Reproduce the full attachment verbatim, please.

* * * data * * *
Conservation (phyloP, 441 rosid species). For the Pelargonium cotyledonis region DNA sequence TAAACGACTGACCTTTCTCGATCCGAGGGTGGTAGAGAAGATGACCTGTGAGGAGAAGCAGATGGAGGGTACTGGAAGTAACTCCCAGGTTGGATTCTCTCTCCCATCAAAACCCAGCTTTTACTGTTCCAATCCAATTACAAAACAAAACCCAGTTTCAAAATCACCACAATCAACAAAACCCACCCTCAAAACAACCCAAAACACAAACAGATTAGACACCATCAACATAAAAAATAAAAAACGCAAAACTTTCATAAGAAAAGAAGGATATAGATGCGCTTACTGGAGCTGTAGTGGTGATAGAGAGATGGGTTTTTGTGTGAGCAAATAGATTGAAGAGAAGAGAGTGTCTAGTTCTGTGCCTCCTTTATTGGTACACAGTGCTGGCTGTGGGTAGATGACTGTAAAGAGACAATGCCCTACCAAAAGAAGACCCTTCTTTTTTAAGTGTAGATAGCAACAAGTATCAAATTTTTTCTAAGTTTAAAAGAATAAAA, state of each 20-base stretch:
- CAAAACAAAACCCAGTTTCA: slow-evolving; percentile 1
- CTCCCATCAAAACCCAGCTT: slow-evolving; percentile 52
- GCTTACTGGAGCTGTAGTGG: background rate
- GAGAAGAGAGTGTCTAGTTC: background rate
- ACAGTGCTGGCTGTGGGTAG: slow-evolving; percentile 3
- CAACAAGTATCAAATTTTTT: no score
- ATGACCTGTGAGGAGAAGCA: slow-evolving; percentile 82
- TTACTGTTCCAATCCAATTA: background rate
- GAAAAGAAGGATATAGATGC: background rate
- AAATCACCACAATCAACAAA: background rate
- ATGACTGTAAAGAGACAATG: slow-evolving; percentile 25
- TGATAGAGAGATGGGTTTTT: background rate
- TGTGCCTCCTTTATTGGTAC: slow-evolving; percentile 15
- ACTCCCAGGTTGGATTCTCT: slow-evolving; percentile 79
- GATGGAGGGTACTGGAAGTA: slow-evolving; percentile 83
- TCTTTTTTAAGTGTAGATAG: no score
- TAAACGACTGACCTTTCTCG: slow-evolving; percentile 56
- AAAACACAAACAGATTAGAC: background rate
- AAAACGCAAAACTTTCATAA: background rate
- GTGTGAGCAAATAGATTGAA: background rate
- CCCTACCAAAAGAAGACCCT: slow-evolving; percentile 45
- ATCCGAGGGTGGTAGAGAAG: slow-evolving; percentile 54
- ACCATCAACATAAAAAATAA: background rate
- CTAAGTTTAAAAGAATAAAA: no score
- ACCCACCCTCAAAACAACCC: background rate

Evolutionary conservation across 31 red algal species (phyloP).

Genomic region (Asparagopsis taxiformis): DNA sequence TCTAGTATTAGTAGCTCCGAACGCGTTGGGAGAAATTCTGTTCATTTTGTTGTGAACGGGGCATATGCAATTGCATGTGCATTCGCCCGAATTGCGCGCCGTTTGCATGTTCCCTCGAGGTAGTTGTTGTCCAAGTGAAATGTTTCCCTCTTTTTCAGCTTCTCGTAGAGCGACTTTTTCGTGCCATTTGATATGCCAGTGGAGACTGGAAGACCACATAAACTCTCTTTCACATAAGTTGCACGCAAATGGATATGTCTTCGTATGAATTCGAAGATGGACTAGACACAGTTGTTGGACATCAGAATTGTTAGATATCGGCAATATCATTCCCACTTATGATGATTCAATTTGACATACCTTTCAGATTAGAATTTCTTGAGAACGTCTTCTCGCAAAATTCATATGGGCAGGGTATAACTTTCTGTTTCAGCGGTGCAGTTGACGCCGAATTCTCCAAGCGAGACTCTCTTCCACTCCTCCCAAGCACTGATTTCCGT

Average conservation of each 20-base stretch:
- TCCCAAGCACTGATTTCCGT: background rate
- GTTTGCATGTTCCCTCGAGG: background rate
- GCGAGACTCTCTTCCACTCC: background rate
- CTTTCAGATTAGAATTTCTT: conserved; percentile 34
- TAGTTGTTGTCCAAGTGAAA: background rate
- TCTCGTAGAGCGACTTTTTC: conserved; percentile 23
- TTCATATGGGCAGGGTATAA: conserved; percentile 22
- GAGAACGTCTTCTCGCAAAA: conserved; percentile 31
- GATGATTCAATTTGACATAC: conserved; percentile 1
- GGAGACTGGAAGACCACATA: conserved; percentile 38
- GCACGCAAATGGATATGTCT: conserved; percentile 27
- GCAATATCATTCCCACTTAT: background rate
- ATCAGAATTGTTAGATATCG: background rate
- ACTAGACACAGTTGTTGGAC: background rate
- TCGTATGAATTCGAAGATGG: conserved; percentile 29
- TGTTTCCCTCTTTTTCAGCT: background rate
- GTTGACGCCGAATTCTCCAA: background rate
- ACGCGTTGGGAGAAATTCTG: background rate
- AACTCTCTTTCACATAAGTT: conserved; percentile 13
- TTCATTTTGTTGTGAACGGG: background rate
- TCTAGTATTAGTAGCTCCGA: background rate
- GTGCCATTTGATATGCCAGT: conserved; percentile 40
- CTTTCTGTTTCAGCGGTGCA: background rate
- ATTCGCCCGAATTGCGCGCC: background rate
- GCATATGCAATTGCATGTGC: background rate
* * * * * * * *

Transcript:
Conservation (phyloP, 441 rosid species). For the Pelargonium cotyledonis region DNA sequence TAAACGACTGACCTTTCTCGATCCGAGGGTGGTAGAGAAGATGACCTGTGAGGAGAAGCAGATGGAGGGTACTGGAAGTAACTCCCAGGTTGGATTCTCTCTCCCATCAAAACCCAGCTTTTACTGTTCCAATCCAATTACAAAACAAAACCCAGTTTCAAAATCACCACAATCAACAAAACCCACCCTCAAAACAACCCAAAACACAAACAGATTAGACACCATCAACATAAAAAATAAAAAACGCAAAACTTTCATAAGAAAAGAAGGATATAGATGCGCTTACTGGAGCTGTAGTGGTGATAGAGAGATGGGTTTTTGTGTGAGCAAATAGATTGAAGAGAAGAGAGTGTCTAGTTCTGTGCCTCCTTTATTGGTACACAGTGCTGGCTGTGGGTAGATGACTGTAAAGAGACAATGCCCTACCAAAAGAAGACCCTTCTTTTTTAAGTGTAGATAGCAACAAGTATCAAATTTTTTCTAAGTTTAAAAGAATAAAA, state of each 20-base stretch:
- CAAAACAAAACCCAGTTTCA: slow-evolving; percentile 1
- CTCCCATCAAAACCCAGCTT: slow-evolving; percentile 52
- GCTTACTGGAGCTGTAGTGG: background rate
- GAGAAGAGAGTGTCTAGTTC: background rate
- ACAGTGCTGGCTGTGGGTAG: slow-evolving; percentile 3
- CAACAAGTATCAAATTTTTT: no score
- ATGACCTGTGAGGAGAAGCA: slow-evolving; percentile 82
- TTACTGTTCCAATCCAATTA: background rate
- GAAAAGAAGGATATAGATGC: background rate
- AAATCACCACAATCAACAAA: background rate
- ATGACTGTAAAGAGACAATG: slow-evolving; percentile 25
- TGATAGAGAGATGGGTTTTT: background rate
- TGTGCCTCCTTTATTGGTAC: slow-evolving; percentile 15
- ACTCCCAGGTTGGATTCTCT: slow-evolving; percentile 79
- GATGGAGGGTACTGGAAGTA: slow-evolving; percentile 83
- TCTTTTTTAAGTGTAGATAG: no score
- TAAACGACTGACCTTTCTCG: slow-evolving; percentile 56
- AAAACACAAACAGATTAGAC: background rate
- AAAACGCAAAACTTTCATAA: background rate
- GTGTGAGCAAATAGATTGAA: background rate
- CCCTACCAAAAGAAGACCCT: slow-evolving; percentile 45
- ATCCGAGGGTGGTAGAGAAG: slow-evolving; percentile 54
- ACCATCAACATAAAAAATAA: background rate
- CTAAGTTTAAAAGAATAAAA: no score
- ACCCACCCTCAAAACAACCC: background rate

Evolutionary conservation across 31 red algal species (phyloP).

Genomic region (Asparagopsis taxiformis): DNA sequence TCTAGTATTAGTAGCTCCGAACGCGTTGGGAGAAATTCTGTTCATTTTGTTGTGAACGGGGCATATGCAATTGCATGTGCATTCGCCCGAATTGCGCGCCGTTTGCATGTTCCCTCGAGGTAGTTGTTGTCCAAGTGAAATGTTTCCCTCTTTTTCAGCTTCTCGTAGAGCGACTTTTTCGTGCCATTTGATATGCCAGTGGAGACTGGAAGACCACATAAACTCTCTTTCACATAAGTTGCACGCAAATGGATATGTCTTCGTATGAATTCGAAGATGGACTAGACACAGTTGTTGGACATCAGAATTGTTAGATATCGGCAATATCATTCCCACTTATGATGATTCAATTTGACATACCTTTCAGATTAGAATTTCTTGAGAACGTCTTCTCGCAAAATTCATATGGGCAGGGTATAACTTTCTGTTTCAGCGGTGCAGTTGACGCCGAATTCTCCAAGCGAGACTCTCTTCCACTCCTCCCAAGCACTGATTTCCGT

Average conservation of each 20-base stretch:
- TCCCAAGCACTGATTTCCGT: background rate
- GTTTGCATGTTCCCTCGAGG: background rate
- GCGAGACTCTCTTCCACTCC: background rate
- CTTTCAGATTAGAATTTCTT: conserved; percentile 34
- TAGTTGTTGTCCAAGTGAAA: background rate
- TCTCGTAGAGCGACTTTTTC: conserved; percentile 23
- TTCATATGGGCAGGGTATAA: conserved; percentile 22
- GAGAACGTCTTCTCGCAAAA: conserved; percentile 31
- GATGATTCAATTTGACATAC: conserved; percentile 1
- GGAGACTGGAAGACCACATA: conserved; percentile 38
- GCACGCAAATGGATATGTCT: conserved; percentile 27
- GCAATATCATTCCCACTTAT: background rate
- ATCAGAATTGTTAGATATCG: background rate
- ACTAGACACAGTTGTTGGAC: background rate
- TCGTATGAATTCGAAGATGG: conserved; percentile 29
- TGTTTCCCTCTTTTTCAGCT: background rate
- GTTGACGCCGAATTCTCCAA: background rate
- ACGCGTTGGGAGAAATTCTG: background rate
- AACTCTCTTTCACATAAGTT: conserved; percentile 13
- TTCATTTTGTTGTGAACGGG: background rate
- TCTAGTATTAGTAGCTCCGA: background rate
- GTGCCATTTGATATGCCAGT: conserved; percentile 40
- CTTTCTGTTTCAGCGGTGCA: background rate
- ATTCGCCCGAATTGCGCGCC: background rate
- GCATATGCAATTGCATGTGC: background rate